Nature has tailored a wide range of metalloenzymes that play a vast array of functions in all living organisms and from which their survival and evolution depends on. These enzymes catalyze some of the most important biological processes in nature, such as photosynthesis, respiration, water oxidation, molecular oxygen reduction, and nitrogen fixation. They are also among the most proficient catalysts in terms of their activity, selectivity, and ability to operate at mild conditions of temperature, pH, and pressure. In the absence of these enzymes, these reactions would proceed very slowly, if at all, suggesting that these enzymes made the way for the emergence of life as we know today. In this review, the structure and catalytic mechanism of a selection of diverse metalloenzymes that are involved in the production of highly reactive and unstable species, such as hydroxide anions, hydrides, radical species, and superoxide molecules are analyzed. The formation of such reaction intermediates is very difficult to occur under biological conditions and only a rationalized selection of a particular metal ion, coordinated to a very specific group of ligands, and immersed in specific proteins allows these reactions to proceed. Interestingly, different metal coordination spheres can be used to produce the same reactive and unstable species, although through a different chemistry. A selection of hand-picked examples of different metalloenzymes illustrating this diversity is provided and the participation of different metal ions in similar reactions (but involving different mechanism) is discussed.
Last Saturday (November 17th), I was presenting some of the software that we have developed at BioSIM research group to improve the way some chemical concepts are taught to our students.
VMD extensions, such as VMD Magazine, ToolBar, Protein Wars, and VMD Store were presented during the “VII Encontro da Divisão de Ensino e Divulgação da Química” conference. During the presentation, the software features were presented and were showed how these extensions can be used to engage young students to learn chemistry in a more pleasant and clear manner.
Moreover, the BioSIM Augmented Reality technology was presented for the first time, and it allows an easy and costless way to see molecules using augmented reality. See the video below:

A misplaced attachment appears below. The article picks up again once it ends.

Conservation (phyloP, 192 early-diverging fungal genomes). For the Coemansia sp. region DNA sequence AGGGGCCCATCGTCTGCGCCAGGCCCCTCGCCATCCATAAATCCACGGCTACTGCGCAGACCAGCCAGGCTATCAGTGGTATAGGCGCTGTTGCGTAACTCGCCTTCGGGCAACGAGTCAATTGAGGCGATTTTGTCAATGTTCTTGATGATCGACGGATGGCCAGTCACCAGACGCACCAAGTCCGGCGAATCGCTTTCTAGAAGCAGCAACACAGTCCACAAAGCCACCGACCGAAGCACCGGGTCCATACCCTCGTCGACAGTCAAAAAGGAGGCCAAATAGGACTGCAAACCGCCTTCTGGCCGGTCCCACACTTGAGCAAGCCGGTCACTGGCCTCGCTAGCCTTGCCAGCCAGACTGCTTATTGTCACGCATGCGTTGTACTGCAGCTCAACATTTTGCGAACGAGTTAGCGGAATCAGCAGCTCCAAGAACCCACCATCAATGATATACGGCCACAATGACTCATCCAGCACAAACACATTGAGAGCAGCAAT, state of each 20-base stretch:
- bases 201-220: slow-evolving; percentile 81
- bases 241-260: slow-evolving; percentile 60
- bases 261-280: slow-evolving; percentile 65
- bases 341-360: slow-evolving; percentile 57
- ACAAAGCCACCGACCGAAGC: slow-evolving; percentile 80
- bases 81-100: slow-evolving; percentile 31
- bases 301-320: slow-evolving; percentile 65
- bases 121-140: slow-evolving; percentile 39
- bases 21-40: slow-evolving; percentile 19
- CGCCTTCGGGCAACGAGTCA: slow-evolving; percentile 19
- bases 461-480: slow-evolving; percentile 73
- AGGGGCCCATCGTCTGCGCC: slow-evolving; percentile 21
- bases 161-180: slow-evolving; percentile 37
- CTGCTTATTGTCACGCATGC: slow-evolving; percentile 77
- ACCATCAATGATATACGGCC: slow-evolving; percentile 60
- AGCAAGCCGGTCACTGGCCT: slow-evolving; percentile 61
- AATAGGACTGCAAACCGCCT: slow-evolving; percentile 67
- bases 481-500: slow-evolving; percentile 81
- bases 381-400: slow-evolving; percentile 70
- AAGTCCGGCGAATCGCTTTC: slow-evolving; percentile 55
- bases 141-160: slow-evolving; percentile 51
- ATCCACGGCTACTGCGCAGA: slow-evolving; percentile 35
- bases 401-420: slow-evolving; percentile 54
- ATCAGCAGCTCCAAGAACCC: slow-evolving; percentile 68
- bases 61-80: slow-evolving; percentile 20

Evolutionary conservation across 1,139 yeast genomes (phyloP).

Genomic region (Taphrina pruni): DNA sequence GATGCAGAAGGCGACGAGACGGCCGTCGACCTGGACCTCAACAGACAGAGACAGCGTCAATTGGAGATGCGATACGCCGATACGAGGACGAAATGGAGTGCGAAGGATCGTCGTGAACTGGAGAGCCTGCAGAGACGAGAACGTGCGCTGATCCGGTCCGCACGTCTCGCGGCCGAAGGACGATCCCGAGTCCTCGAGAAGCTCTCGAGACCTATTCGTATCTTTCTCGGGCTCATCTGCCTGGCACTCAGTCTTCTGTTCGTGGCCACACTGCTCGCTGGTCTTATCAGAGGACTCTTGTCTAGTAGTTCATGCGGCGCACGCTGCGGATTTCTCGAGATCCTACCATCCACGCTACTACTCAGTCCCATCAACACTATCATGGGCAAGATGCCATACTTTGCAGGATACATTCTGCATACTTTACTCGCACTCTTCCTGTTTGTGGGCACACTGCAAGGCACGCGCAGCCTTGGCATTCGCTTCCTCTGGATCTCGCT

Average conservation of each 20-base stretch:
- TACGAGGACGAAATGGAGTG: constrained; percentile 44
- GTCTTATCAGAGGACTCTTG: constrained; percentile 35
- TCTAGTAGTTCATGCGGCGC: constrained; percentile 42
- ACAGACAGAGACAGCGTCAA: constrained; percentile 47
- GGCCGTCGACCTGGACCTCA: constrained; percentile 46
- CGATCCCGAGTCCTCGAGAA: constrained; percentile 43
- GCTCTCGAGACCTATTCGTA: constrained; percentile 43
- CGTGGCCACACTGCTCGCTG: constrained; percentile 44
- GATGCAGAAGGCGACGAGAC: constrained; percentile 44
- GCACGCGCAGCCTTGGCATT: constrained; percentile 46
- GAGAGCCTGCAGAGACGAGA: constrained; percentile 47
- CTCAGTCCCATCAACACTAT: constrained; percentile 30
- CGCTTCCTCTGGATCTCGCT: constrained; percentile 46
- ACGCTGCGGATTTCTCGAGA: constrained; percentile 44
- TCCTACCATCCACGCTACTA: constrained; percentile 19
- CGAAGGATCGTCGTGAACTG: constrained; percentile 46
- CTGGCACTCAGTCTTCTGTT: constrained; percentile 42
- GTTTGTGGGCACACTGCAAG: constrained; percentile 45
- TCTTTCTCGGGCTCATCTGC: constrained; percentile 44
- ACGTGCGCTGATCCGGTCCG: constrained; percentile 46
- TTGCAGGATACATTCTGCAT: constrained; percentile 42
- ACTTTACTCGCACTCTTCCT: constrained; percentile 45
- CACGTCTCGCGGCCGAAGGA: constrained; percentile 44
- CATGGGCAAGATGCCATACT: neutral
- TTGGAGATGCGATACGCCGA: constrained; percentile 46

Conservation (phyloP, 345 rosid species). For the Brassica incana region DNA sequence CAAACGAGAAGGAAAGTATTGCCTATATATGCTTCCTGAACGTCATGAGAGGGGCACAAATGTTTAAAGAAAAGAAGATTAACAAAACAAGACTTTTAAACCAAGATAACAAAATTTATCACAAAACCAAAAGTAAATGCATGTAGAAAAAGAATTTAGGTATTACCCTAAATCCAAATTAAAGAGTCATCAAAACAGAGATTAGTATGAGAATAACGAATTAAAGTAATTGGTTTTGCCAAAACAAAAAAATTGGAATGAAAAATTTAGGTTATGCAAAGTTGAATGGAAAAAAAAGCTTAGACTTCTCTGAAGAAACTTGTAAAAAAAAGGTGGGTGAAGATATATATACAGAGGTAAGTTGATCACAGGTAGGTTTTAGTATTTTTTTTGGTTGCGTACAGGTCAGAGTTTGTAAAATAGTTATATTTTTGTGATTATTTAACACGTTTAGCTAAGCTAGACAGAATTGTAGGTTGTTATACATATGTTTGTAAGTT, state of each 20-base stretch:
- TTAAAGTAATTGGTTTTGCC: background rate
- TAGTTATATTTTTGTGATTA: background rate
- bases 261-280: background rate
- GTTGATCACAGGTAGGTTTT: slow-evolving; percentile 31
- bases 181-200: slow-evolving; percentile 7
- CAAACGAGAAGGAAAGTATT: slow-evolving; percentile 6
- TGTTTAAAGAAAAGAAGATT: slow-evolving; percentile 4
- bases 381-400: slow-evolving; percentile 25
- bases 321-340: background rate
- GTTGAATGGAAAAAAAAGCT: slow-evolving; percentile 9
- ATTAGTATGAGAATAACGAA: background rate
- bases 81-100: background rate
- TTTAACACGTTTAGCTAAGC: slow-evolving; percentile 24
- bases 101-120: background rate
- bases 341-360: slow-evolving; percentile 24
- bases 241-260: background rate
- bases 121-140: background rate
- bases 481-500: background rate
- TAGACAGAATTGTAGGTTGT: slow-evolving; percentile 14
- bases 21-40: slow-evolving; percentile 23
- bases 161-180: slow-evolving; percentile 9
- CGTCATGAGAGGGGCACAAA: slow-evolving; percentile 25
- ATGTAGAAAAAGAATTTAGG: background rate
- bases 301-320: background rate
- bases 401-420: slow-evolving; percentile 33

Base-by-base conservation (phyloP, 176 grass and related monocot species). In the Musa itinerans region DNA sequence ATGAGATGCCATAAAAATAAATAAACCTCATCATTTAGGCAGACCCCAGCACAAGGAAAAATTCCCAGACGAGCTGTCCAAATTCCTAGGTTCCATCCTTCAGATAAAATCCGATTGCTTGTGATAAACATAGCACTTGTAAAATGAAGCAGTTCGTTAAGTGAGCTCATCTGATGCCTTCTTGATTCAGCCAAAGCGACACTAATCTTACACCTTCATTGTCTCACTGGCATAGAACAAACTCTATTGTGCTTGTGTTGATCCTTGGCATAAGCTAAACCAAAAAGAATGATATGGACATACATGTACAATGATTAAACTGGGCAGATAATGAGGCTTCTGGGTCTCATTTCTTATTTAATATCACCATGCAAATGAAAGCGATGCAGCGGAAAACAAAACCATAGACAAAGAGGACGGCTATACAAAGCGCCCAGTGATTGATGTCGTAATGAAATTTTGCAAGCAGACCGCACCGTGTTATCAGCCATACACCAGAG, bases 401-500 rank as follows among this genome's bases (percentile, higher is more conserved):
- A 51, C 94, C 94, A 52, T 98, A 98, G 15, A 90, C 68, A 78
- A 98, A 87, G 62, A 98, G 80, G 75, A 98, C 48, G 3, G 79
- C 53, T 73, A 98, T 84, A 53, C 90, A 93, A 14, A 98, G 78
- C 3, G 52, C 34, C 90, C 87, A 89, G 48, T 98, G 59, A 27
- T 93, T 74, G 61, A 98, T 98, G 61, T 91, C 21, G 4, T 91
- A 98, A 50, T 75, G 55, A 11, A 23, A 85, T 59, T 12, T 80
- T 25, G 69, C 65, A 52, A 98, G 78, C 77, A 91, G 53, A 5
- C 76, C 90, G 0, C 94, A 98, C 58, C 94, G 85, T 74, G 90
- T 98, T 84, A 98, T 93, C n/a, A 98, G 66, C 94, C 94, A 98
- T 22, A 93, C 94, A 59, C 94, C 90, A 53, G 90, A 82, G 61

Serine Hydroxymethyltransferase (SHMT) is an important drug target to fight malaria – one of the most devastating infectious diseases that accounted in 2016 with 216 million new cases and almost 450 thousand deaths. In this paper, computational studies were carried out to unveil the catalytic mechanism of SHMT using QM/MM methodologies. This enzyme is responsible for the extraordinary cyclisation of a tetrahydrofolate (THF) into 5,10-methylene-THF. This process is catalyzed by a pyridoxal-5’-phosphate (PLP) cofactor that binds L-serine and from which one molecule of L-glycine is produced. The results show that the catalytic process takes place in eight sequential steps that involve an α-elimination, the cyclization of the 5-hydroxymethyl-THF intermediate into 5,10-methylene-THF and the protonation of the quinonoid intermediate. According to the calculated energetic profile, the rate-limiting step of the full mechanism is the elimination of the hydroxymethyl group, from which results a formaldehyde intermediate that then becomes covalently bonded to the THF cofactor. The calculated barrier (DLPNO-CCSD(T)/CBS:ff99SB) for the rate-limiting step (18.0 kcal/mol) agrees very well with the experimental kinetic results (15.7-16.2 kcal/mol). The results also highlight the key role played by Glu57 during the full catalytic process and particularly in the first step of the mechanism that requires an anionic Glu57, contrasting with some proposals available in the literature for this step. It was also concluded that the cyclisation of THF must take place in the enzyme, rather than in solution as it has been proposed also in the past. All of these results together provide new knowledge and insight on the catalytic mechanism of SHMT that now can be used to develop new inhibitors targeting SHMT and therefore new anti-malaria drugs.